Clustering Geospatial Data

Recently I have been looking into different algorithms for the clustering geospatial data. The problem of finding “similar” regions in space, is a very interesting one, since this type of classification enables a whole range of applications (e.g.: urban development, transport planning, etc).
When we are working with “Big Data”, as the one resultant from streaming of crowd sourced date (for instance), the amount of information makes it difficult to visually detect things; this is often where artificial intelligence can “give us an hand”.


DBSCAN is a density-based clustering algorithm, that can find an, a priori unknown, number of clusters with an arbitrary shape. It starts with a certain “idea” of what a cluster is, based on a density as defined by its parameters: epsilon and minpts. This “idea” is also the main weakness of DBSCAN, as the global parameters, don’t allow to capture different densities in the dataset, if that is the case; and often, in geographical datasets, it is.


In the example above, we can see that a different value of epsilon, and therefore a different threshold of density, yields very different results. With the larger epsilon we detect clusters around all the AOI, but the centre comes up as a single cluster. With the smaller epsilon, we have more detail in the centre, but we “loose” the less dense clusters in the outskirts. In a way, DBSCAN corresponds to looking at the data with “semi closed” eyes, and this is why its results make so much sense to the user.

OPTICS is considered a generalization of DBSCAN, tackling exactly these difficulty in configuring the parameters, by becoming almost parameterless. Instead of using an epsilon to limit the search for neighbours, OPTICS considers a range of epsilons, up to a maximum, that could be a radius that includes the entire AOI (although for practical purposes, you don’t really want to do that, because it increases the complexity of the algorithm). OPTICS is essentially an ordering of the database, such as points that are spatially closest become neighbours in the ordering. The output of optics is a graphic plotting this ordering, and a special distance that is stored for each point, representing the density that needs to be accepted for a cluster in order to have both points belong to the same cluster; this is called a dendrogram.


source: wikipedia

OPTICS does not produce a strict partitioning of the data, but this can be done using algorithms, that try to identify the “peaks” and “valleys” in the graphic, or by selecting a range of x and a threshold of y (xi). Generally speaking these algorithms produce a hierarchical clustering, which is more difficult to interpret than the “flat” partitioning produced by DBSCAN. Conceptually, this OPTICS output would correspond to many “runs” of DBSCAN.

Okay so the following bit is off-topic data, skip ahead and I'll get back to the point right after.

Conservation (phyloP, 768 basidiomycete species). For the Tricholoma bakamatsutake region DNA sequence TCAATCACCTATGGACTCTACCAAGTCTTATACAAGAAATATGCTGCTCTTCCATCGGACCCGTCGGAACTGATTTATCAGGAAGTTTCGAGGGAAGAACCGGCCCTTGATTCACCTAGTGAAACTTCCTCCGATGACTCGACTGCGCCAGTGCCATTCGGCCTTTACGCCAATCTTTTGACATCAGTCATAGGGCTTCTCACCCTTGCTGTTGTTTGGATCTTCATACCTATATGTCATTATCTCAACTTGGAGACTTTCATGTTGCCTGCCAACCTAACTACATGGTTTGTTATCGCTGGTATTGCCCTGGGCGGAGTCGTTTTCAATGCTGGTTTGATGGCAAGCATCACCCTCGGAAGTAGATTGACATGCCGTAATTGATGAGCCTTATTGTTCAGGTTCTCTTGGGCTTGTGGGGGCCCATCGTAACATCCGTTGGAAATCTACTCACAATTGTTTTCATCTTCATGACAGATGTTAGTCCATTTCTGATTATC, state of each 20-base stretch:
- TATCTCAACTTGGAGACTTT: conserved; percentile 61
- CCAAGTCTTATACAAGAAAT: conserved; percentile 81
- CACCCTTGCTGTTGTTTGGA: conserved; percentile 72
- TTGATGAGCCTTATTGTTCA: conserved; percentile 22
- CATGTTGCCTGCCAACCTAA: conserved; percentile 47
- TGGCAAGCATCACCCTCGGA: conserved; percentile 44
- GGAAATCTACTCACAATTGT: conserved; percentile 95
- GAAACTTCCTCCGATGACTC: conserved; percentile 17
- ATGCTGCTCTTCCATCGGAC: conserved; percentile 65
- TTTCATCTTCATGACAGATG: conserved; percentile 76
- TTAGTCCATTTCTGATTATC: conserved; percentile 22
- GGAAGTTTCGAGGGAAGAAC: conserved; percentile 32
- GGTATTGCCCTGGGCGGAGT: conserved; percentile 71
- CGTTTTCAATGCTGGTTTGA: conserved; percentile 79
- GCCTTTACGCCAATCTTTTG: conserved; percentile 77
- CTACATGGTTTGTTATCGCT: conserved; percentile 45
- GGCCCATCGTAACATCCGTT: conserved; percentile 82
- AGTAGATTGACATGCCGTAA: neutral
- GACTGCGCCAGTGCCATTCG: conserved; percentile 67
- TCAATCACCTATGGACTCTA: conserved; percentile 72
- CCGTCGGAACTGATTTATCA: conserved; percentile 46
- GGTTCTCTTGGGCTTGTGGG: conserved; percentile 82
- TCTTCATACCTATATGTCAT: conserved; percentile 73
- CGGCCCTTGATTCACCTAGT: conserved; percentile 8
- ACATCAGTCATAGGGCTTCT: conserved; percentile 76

There are implementations of DBSCAN and OPTICS in the WEKA and ELKI libraries. WEKA’s implementation of DBSCAN has been thoroughly referred as slow, when compared to ELKI’s implementation. This benchmarking illustrates well the difference between the two. Although some improvements were added in the latest versions of WEKA, this difference was confirmed by invoking the two algorithms in some test cases. OPTICS implementation in WEKA does not produce a classification. In ELKI’s library, the OPTICS algorithm is separated from the classification algorithm, following ELKI’s modular philosophy; ELKI’s OPTICSxi produces a clustering classification, using a partitioning algorithm selected (or implemented) by the user.

DBSCAN is very sensitive to its two parameters, which are quite hard to setup. Also, the parameters “influence” each other in the result. They are hard to setup because they depend largely on the particular phenomena we are studying, and which type of clusters we want to detect. If we want to identify “meaningful” things, we need to have a pretty good idea of what we are looking for. If a good domain knowledge is strongly advised, it is also advised to inspect the results of the clustering algorithm, by plotting them in a map. For all these reasons, I think that DBSCAN is very good as a exploratory tool, for producing meaningful and scientific analysis about a dataset, but I don’t see it as very “realistic” to implement it as part of a “service” that automatically analyses any dataset, “on demand”.

OPTICS seems a bit more “obscure” to me. The algorithm is more sophisticated than DBSCAN, in the sense that it has a more “flexible” idea of a cluster, but it produces a more complex result, which is more difficult for the user to interpret. OPTCIS itself does not produce any classification, so the quality of the cluster “results”, actually heavily depend on the algorithm that we choose to perform the partition.

In a way, I don’t see OPTICS as a “replacement” for DBSCAN, but as a complement. It allows us to detect some “patterns” that are not “visible” to DBSCAN, but the lack of global parameters does not allow us to capture the “global” structure of the dataset.